The Geryne of Satan
Order of Nine AnglesThe Geryne of SatanIntroduction
This brief essay will outline a few interesting facts about the terms Satan and Satanism
(and thus Satanist), including their historical usage in the English language, and thus may guide the sagacious to an understanding of the geryne  of Satan: that the mysterious secret of Satan is the simple heretical, japing, and confrontational reality of being or becoming a satan.Satan
The scribes of the Septuagint mostly rendered the Hebrew שָׂטָן as ὁ διάβολος/τω διάβολω – and which Greek term implies someone who is an adversary and who thus is pejoratively regarded (by those so opposed) as scheming, as plotting against them; that is, the sense is of ἐπίβουλος - scheming against/opposed to (the so-called ‘chosen ones’). Someone, that is, who stirs up trouble and dissent.
Only in a few later parts – such as Job and Chronicles – does the Hebrew seem to imply something else, and on these occasions the word usually occurs with the definitive article: hasatan – the satan: the chief adversary (of the so-called ‘chosen ones’) and the chief schemer, who in some passages is given a fanciful hagiography as a ‘fallen angel’.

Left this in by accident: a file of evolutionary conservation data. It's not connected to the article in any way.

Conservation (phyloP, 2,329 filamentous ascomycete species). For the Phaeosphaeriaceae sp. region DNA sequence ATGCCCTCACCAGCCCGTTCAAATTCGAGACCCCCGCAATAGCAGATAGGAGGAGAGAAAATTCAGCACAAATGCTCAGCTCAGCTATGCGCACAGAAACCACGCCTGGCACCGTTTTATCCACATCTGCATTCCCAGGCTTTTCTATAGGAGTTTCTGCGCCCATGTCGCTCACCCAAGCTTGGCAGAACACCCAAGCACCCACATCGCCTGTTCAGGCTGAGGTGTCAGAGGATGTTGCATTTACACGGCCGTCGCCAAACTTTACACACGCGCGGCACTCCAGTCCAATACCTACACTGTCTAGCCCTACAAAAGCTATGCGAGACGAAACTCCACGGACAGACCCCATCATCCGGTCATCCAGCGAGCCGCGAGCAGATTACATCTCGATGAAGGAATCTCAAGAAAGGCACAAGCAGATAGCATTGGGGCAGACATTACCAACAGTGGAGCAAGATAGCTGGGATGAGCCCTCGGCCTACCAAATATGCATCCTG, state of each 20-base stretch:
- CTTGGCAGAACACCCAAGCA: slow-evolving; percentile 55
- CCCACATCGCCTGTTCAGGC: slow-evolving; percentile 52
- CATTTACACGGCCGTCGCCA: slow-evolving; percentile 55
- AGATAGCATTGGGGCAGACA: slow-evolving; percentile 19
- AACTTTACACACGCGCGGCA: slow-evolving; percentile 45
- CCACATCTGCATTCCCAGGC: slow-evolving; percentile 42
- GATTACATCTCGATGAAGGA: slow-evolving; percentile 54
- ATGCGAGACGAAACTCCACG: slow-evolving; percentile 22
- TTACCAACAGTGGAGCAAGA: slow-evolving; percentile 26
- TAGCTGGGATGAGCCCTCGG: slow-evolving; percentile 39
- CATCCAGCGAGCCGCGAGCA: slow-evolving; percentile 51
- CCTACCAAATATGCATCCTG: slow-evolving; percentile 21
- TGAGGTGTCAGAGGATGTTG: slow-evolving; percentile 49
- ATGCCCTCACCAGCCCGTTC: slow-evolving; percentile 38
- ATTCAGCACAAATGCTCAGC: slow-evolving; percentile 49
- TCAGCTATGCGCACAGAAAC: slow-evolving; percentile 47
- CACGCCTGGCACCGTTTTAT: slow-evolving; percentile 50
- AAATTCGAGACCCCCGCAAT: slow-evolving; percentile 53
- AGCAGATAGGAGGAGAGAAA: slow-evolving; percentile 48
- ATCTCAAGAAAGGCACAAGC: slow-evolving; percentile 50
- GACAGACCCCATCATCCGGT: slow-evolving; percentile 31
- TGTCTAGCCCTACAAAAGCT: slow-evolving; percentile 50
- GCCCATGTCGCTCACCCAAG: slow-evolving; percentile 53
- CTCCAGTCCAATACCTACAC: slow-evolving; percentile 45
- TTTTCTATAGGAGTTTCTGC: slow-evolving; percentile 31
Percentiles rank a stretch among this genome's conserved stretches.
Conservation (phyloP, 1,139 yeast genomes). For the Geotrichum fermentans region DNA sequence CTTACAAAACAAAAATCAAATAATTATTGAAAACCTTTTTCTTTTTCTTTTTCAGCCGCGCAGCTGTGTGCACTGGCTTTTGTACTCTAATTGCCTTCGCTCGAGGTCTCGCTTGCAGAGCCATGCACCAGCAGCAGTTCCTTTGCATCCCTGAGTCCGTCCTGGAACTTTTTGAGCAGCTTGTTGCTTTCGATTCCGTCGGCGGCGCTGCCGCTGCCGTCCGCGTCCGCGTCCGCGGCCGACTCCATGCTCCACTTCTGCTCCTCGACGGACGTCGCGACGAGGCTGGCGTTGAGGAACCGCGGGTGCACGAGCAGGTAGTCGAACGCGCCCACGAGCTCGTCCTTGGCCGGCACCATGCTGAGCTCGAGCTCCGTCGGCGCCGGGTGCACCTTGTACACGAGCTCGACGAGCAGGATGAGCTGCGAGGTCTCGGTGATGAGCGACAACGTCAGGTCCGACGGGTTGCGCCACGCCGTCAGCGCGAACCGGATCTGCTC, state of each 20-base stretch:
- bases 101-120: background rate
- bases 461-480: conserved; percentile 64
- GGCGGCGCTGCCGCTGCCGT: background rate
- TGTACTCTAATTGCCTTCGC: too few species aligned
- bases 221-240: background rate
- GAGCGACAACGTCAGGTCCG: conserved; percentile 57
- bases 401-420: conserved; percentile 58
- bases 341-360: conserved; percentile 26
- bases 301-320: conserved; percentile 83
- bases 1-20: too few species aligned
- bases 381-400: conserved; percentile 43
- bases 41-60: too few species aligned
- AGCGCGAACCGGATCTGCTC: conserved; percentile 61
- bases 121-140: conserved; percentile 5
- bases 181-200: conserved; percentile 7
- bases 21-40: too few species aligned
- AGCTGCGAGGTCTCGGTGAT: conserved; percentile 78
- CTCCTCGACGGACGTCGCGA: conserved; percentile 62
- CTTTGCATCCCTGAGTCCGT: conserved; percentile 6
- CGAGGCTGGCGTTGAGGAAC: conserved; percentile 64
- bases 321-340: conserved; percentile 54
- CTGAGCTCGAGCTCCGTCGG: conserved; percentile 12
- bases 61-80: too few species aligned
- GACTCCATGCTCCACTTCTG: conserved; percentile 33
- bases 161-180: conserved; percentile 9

Now, given that the earliest known parts of the Septuagint date from around the second century BCE  – and thus may well be contemporaneous with (or not much older than) the composition of most of the Hebrew Pentateuch (the earliest being from around 230 BCE  ) – this rendering by the scribes of the word satan as ὁ διάβολος/τω διάβολω is very interesting and indicative given the meaning of the Greek, and supports the contention that, as originally used and meant, satan is some human being or beings who ‘diabolically’ plot or who scheme against or who are ‘diabolically’ opposed to those who consider themselves as ‘chosen’ by their monotheistic God, and that it was only much later that ‘the satan’ became, in the minds of the writers of the later parts of the Old Testament, some diabolical ‘fallen angel’.
Thus, it is generally accepted by scholars that the Hebrew word satan (usually, a satan) in the early parts of Old Testament means a human opponent or adversary (of God’s chosen people, the Hebrews)  or someone or some many who plot against them.